Wednesday November 30th 2016
In the week of World Aids Day, North Wales Assembly Member Mark Isherwood has called on the Welsh Government to address the unacceptably high number of people being diagnosed with HIV late in Wales.
Calling for a Welsh Government Statement by the Health and Social Services Minister on HIV/AIDS, recognising that Thursday 1 December marks World Aids Day, Mr Isherwood also spoke of the urgent need to improve sexual health services in Wales.
“The Terrence Higgins Trust’s theme for World Aids Day this year is ‘HIV: It’s Not Over’. They say we’ve come a long way in tackling HIV in Wales. People living with HIV, diagnosed early and on treatment, now have a normal life expectancy ahead of them. Also, when an individual living with HIV is successfully on treatment and no HIV virus is detected in their blood, it’s impossible to transmit HIV. So, treatment equals prevention.
“But, one in six people living with HIV are unaware they have the virus, putting their own health at risk and unwittingly passing on the virus. In Wales, half of new people diagnosed with HIV last year were diagnosed late, the highest rate in the UK. With HIV affecting both gay people and heterosexuals, 68 per cent of all new diagnoses last year were in people aged 25 to 49. Although rates of HIV and sexually transmitted infections continue to rise across Wales, and fewer people were on HIV antiretroviral treatment in 2015 than the previous year, access to sexual health services across Wales continues to deteriorate, with no current statutory sexual health service provision of any kind in Powys, sexual health prevention and health promotion services decommissioned in three Welsh health boards—Betsi Cadwaladr, Cwm Taf and Hywel Dda—and support services only funded by the lottery, with funding coming to an end at the end of next March.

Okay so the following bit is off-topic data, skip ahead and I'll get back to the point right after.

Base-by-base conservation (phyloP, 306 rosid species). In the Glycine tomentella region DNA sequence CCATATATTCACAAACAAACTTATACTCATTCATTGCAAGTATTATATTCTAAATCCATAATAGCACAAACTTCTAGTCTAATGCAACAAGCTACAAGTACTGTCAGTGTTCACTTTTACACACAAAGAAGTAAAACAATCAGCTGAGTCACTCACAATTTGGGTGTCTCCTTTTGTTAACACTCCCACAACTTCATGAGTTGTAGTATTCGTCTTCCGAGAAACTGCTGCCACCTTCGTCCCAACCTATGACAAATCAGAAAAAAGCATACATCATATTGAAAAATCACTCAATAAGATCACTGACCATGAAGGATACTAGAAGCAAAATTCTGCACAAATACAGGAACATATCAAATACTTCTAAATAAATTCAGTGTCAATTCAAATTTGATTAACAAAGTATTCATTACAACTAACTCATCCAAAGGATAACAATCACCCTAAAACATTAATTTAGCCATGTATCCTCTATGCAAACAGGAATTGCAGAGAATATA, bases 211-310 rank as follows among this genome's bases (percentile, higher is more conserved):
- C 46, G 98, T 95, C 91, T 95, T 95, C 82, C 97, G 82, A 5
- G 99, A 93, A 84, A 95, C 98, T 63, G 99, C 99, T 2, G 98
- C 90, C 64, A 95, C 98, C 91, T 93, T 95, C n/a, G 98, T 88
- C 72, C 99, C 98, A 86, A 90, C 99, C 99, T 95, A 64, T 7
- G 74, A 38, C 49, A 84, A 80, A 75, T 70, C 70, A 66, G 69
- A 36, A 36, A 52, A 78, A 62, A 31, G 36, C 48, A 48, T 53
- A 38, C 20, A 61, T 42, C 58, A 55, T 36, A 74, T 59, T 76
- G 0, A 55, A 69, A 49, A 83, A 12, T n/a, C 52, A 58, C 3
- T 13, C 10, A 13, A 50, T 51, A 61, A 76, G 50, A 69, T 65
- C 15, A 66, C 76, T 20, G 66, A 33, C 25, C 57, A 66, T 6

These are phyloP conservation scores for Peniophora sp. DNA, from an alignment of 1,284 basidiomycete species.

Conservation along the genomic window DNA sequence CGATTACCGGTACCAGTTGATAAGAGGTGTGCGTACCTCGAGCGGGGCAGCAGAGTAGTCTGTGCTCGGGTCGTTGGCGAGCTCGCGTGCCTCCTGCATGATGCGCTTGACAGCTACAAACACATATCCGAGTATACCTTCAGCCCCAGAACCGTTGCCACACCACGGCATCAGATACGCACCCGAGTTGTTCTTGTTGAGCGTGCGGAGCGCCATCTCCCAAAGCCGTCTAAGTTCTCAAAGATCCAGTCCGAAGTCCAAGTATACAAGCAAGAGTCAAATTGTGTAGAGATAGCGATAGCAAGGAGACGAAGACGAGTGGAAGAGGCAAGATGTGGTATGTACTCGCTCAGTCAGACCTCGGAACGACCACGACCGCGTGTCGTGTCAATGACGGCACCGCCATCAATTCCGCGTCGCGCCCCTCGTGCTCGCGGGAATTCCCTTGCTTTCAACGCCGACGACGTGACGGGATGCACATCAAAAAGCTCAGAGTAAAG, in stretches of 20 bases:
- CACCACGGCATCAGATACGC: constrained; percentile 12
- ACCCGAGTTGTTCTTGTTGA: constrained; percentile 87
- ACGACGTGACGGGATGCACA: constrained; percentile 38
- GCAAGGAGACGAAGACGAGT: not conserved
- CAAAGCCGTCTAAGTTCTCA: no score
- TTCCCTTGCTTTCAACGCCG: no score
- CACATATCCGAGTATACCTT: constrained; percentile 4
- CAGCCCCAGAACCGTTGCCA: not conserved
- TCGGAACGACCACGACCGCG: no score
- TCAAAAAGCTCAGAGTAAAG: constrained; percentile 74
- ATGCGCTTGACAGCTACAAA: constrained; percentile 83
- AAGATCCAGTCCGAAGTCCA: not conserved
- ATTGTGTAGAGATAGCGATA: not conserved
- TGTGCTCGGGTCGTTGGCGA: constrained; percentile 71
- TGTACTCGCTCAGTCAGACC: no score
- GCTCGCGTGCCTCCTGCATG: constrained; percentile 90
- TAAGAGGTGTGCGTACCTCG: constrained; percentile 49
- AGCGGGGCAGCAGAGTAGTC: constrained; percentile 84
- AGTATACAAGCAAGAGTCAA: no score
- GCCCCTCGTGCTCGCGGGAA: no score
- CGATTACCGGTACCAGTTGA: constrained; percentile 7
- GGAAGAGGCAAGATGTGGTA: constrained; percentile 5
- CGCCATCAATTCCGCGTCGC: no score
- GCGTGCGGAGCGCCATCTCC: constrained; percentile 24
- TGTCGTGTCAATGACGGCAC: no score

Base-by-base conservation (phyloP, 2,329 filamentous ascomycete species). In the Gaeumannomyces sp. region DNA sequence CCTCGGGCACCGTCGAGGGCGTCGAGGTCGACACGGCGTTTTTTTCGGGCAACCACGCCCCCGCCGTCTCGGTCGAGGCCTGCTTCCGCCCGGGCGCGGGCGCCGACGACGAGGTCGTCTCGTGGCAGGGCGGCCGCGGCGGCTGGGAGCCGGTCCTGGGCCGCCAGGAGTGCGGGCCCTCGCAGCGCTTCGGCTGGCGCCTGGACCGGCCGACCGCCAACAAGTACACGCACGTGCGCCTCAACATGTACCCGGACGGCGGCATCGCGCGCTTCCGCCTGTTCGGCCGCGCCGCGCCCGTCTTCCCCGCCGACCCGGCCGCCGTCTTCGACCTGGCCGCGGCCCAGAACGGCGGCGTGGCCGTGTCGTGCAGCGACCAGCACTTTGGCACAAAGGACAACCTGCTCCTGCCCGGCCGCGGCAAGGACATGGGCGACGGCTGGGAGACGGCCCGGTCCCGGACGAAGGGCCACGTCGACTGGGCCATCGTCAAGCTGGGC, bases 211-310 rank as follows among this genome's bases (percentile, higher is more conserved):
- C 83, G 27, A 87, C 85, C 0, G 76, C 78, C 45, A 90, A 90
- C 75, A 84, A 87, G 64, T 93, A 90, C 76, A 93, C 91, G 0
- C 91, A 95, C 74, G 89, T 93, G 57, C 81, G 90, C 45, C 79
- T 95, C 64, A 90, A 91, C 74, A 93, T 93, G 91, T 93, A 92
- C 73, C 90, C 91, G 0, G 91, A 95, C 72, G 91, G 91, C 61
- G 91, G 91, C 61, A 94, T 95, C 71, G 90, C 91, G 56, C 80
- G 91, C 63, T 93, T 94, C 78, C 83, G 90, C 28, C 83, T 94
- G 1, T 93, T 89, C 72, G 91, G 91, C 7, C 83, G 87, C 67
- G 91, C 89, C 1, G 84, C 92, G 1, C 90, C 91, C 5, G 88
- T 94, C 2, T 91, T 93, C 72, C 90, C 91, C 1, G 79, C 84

“The Terrence Higgins Trust is calling for an inquiry into the current level of access to sexual health services across Wales, and the impact in areas where there’s no, or low, access to services. So, we need to know from the Minister what measures he’s taking to tackle HIV in Wales, what action the Welsh Government is taking to address the unacceptably high number of people being diagnosed with HIV late in Wales, and whether the Minister will make a statement to mark World Aids Day, recognising both the importance of that event, but also the worrying figures and statistics highlighted by the Terrence Higgins Trust in Wales.”
In her response, the Leader of the House Jane Hutt, said: “If we look at rates of STIs and HIV in Wales, although the statement (made by the Minister for Social Services and Public Health on 23 November on sexual health in Wales) recognises they’ve been high in recent years, laboratory-confirmed data for the first six months of this year show falls in rates of sexually transmitted infections and HIV compared to the same period for 2014, which is encouraging.”
Mr Isherwood added: “Although there has been a slight decrease in the number of people newly diagnosed with HIV in Wales by comparison with 2014, this is against the backdrop of 2014 seeing the highest ever number of new diagnoses in a year in Wales and of 51% of people diagnosed with HIV in Wales during 2015 being diagnosed late, the highest rate in all of the UK.”